Welcome to your online lesson notes page Ben!
Fri 25th Sep 2020
Keep warming up with the scale in one position. Here is a video of Janine Jansen (playing from 3:15) which I think demonstrates really well the idea of having a low left wrist and letting the fingerwork happen all from the base joints of the fingers, especially in the faster passages.
Queen of Sheba
- Less bow, a little lower down (around the middle), creating good contact with the string. Within this, check in the mirror and look closely at the tip of your bow – is it twisting and turning, or running in a straight line?
- Try a little faster – the semiquavers should be machine-like (not too musical!).
- For accents, start with the bow on the string for a clean. punchy start.
- Troubleshoot any corners that slow you down, eg. bars 31-43.
- Practice 49 slowly for keeping 2nd and 3rd fingers down, perhaps even in chords.
- Try not to waste bow on quick string crossings.
- At E and G, think of two voices interjecting.
Tue 22nd Sep 2020
- Aim for a top speed of crotchet=50. I would start each practice with a metronome, either playing sections through with it, or listening to it for reference before you play.
- Start almost completely at the heel, and return there in your first rest.
- Keep trill speeds relaxed to match the tempo and mood, and make terminations part of the trill, leading seamlessly into the next note.
Fri 18th Sep 2020
Scale in One Position
- Keep this nice and slow so as to use all your bow and focus on accurate finger placement.
- Read over last week’s notes on this too.
- I suggested thinking of a different bit of technique each time you play it. Choose from:
- Standing posture (straight back);
- Violin position (scroll as high as chin rest);
- Elbow levels (left, right or both) to facilitate smooth string crossings;
- Accurate finger placement;
- Bow hold;
- Straight bowing;
- Sounding point (distance from bridge);
- Left wrist position.
Queen of Sheba
- Read last week’s notes;
- When working slowly, use the opportunity to zone in on good tuning and look ahead so you know what’s coming;
- Keep left wrist down as much as you can – fingers should be dropping from the base joint, independent of the palm of your hand – and try to keep the fingers as close to the string as possible when you lift them (think lazy, not tight);
- Keep an eye on the sounding point (distance from bridge).
Tue 15th Sep 2020
- Your last week on this!
- Troubleshoot the scales (mostly on up bows) at about crotchet=60 in two ways:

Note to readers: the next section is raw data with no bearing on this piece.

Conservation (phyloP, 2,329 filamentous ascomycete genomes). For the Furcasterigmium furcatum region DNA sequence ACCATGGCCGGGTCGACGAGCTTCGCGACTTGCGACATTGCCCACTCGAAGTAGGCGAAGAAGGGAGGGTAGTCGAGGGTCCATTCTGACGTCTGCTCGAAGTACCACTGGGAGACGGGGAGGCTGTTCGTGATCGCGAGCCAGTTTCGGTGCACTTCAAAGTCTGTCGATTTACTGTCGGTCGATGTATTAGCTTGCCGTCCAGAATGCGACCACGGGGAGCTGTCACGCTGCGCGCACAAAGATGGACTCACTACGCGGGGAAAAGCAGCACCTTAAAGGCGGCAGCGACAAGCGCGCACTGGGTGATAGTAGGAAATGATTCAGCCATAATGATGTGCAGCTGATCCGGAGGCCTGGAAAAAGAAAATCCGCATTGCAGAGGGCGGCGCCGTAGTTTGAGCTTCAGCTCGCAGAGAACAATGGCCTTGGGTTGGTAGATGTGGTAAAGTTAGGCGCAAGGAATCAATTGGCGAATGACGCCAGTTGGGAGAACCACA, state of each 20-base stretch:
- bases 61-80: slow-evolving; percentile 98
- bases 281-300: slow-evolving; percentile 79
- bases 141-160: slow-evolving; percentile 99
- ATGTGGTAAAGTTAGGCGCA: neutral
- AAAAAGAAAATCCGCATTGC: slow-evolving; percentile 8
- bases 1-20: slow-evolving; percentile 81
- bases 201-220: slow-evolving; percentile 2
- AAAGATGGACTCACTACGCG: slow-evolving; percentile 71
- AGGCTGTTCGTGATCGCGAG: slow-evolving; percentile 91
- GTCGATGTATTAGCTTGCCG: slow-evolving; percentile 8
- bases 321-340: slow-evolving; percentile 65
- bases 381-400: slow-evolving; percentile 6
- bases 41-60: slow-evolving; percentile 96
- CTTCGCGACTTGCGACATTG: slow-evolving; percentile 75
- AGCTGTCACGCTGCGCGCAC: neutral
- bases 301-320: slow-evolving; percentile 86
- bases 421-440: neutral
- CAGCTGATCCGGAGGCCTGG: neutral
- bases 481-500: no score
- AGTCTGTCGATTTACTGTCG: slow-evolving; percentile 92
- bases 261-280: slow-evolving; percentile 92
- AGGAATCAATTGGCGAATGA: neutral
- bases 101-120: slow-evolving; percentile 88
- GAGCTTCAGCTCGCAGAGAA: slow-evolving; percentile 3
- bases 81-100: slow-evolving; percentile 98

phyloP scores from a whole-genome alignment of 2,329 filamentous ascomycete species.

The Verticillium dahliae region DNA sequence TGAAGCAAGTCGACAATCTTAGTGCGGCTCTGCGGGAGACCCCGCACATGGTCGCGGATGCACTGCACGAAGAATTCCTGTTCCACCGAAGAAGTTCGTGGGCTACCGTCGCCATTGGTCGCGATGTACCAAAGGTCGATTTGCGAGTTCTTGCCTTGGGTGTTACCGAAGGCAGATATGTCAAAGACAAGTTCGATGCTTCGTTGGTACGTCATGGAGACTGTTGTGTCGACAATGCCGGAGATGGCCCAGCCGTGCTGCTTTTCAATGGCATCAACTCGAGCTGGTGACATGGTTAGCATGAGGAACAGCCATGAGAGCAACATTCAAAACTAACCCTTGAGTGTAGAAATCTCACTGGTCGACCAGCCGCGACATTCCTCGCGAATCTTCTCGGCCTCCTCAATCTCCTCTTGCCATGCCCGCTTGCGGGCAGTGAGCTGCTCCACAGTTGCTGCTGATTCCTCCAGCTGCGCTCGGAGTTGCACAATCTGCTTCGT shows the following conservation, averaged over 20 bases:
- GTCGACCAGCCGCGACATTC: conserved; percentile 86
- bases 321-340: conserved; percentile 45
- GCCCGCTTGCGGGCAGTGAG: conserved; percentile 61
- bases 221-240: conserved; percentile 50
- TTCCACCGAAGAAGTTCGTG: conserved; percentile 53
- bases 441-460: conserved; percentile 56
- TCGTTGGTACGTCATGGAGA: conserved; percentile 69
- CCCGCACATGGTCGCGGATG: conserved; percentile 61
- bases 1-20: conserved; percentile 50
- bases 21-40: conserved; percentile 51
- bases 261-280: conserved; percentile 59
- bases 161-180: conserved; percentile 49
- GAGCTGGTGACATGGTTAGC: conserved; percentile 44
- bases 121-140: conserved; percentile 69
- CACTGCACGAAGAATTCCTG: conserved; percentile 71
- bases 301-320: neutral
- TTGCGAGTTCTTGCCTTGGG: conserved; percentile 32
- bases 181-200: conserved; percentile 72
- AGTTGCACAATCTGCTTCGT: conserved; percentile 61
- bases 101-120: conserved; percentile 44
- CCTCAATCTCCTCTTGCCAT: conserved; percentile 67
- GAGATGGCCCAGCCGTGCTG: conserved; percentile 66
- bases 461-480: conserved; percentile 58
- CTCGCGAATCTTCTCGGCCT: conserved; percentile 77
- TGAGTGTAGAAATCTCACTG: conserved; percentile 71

- 3 notes, then 4, the 5 etc. (maybe spend a bit longer on the ones that end in a shift)
- play half-beats with a quaver rest in between
- Make sure your violin is stable on your shoulder so that the shifts don’t upset your bow
- Know where the string crossings are.
Find another to start looking at next Tuesday.
Sat 12th Sep 2020
Scale in one position
- Play in B flat major as a warm-up for Q of S
- nice and slow, 4 notes per bow – use the full length of the bow
- Check bow hold before you start – curve pinkie and thumb
- Watch your left hand in a mirror if you can – make sure 4th fingers are hovering over their spots at all times and you’re not having to adjust your hand shape for them
Queen of Sheba
- Crotchet = 60 for now, then notch sections up as you get comfy with the notes
- Just below the middle of the bow
- It’s an uplifting piece so try to keep an upwards feeling rather than emphasising the main beats
- Your bowing is nice and neat when on one string – aim for this in bars with lots of string crossings too ( not too much bow)
- When working on tuning, think in chords. Tune the notes as double stops and try to keep all fingers available at all times, like your 4th fingers in the scale in one position.
Tue 8th Sep 2020
Add this scale (4 notes per bow) to work on consistent hand shape and finger drop:
You can play it in any key – perhaps choose the key of the piece you’ll be playing afterwards.
- Work backwards to get more familiar with the end of the piece – G to the end first, then F etc. so that you are able to do the bowings comfortably.
- If you find yourself regularly running out of bow anywhere, or realise you need to get through the bow quicker, stop and write yourself a note at the start of the slur.
- Listen to the sound quality to make sure you’re not starving the sound anywhere. If you are, work on the balance between a slow bow and not too much pressure on the string.
Sun 25th Sep 2016
Your first lesson with me post-KAM! 😄🎻